Carly Olafson: Being in-person was refreshing! There are some benefits to virtual conferences, but the networking opportunities and the ability to easily spark up conversations made me realize how much I had missed in-person meetings.
Isabelle Blais-Normandin: I enjoyed the opportunities to have deeper conversations about presentations after the meeting over a nice dinner.
Wenhui Li: CSTM 2022 was a great opportunity to communicate with brilliant peers about our research. It was fantastic to meet in-person and to hear people laugh together. These interactions make understanding the subject easy and fun. And after presenting my poster about donor variance on immature red blood cells, I have a better understanding of how to connect to the audience!
Mahsa Yazdanbakhsh: I was interested in meeting with like-minded people and industry peers. The conference had many guest speakers, keynote speakers, and workshops that significantly benefit my work.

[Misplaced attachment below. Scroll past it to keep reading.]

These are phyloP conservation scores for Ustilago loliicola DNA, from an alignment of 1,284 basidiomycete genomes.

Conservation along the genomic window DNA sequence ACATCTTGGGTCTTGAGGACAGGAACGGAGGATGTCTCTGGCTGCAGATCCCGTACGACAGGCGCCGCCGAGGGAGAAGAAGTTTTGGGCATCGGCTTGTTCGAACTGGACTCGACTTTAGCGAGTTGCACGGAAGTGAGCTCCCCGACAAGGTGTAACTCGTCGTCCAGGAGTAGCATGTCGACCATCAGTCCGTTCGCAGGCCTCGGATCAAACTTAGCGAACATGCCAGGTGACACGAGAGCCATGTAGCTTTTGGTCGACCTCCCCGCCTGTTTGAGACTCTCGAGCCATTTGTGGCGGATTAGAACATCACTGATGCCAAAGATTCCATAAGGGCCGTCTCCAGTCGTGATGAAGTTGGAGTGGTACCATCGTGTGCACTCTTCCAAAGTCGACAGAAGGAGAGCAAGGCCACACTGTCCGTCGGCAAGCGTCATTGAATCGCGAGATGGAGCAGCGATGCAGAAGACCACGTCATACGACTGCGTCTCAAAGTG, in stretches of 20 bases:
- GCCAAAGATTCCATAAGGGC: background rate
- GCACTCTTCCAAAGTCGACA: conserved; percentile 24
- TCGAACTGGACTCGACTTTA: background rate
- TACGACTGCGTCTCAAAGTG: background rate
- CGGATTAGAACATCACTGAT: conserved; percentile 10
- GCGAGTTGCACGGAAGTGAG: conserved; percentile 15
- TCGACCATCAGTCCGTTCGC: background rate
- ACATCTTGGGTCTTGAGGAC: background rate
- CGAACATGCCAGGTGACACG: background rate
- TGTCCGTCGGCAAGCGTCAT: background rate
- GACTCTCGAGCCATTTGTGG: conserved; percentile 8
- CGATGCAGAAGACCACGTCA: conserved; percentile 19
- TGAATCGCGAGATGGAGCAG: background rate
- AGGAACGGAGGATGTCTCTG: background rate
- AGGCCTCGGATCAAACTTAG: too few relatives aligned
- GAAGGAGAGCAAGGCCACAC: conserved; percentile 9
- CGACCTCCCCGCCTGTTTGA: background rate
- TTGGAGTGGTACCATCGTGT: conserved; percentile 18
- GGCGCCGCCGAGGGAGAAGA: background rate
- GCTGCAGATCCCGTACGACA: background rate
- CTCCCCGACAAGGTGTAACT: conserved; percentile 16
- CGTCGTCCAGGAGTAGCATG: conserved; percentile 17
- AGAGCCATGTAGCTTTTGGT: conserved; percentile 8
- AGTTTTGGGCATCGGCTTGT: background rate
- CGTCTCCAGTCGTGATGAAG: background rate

What was the most exciting presentation you attended or thing you learned at CSTM 2022?
Bryan Tordon: It's hard to choose only one thing! Some of the highlights for me included talks discussing expansion of donor eligibility criteria and updates to the ICTMG albumin guidelines.
Kiarra Durand: I particularly liked the presentation by Stephen Withers from the University of British Columbia on conversion of type A and B blood to O. I found the implication of this work very enticing, and he did an excellent job of describing the complex chemistry behind his research.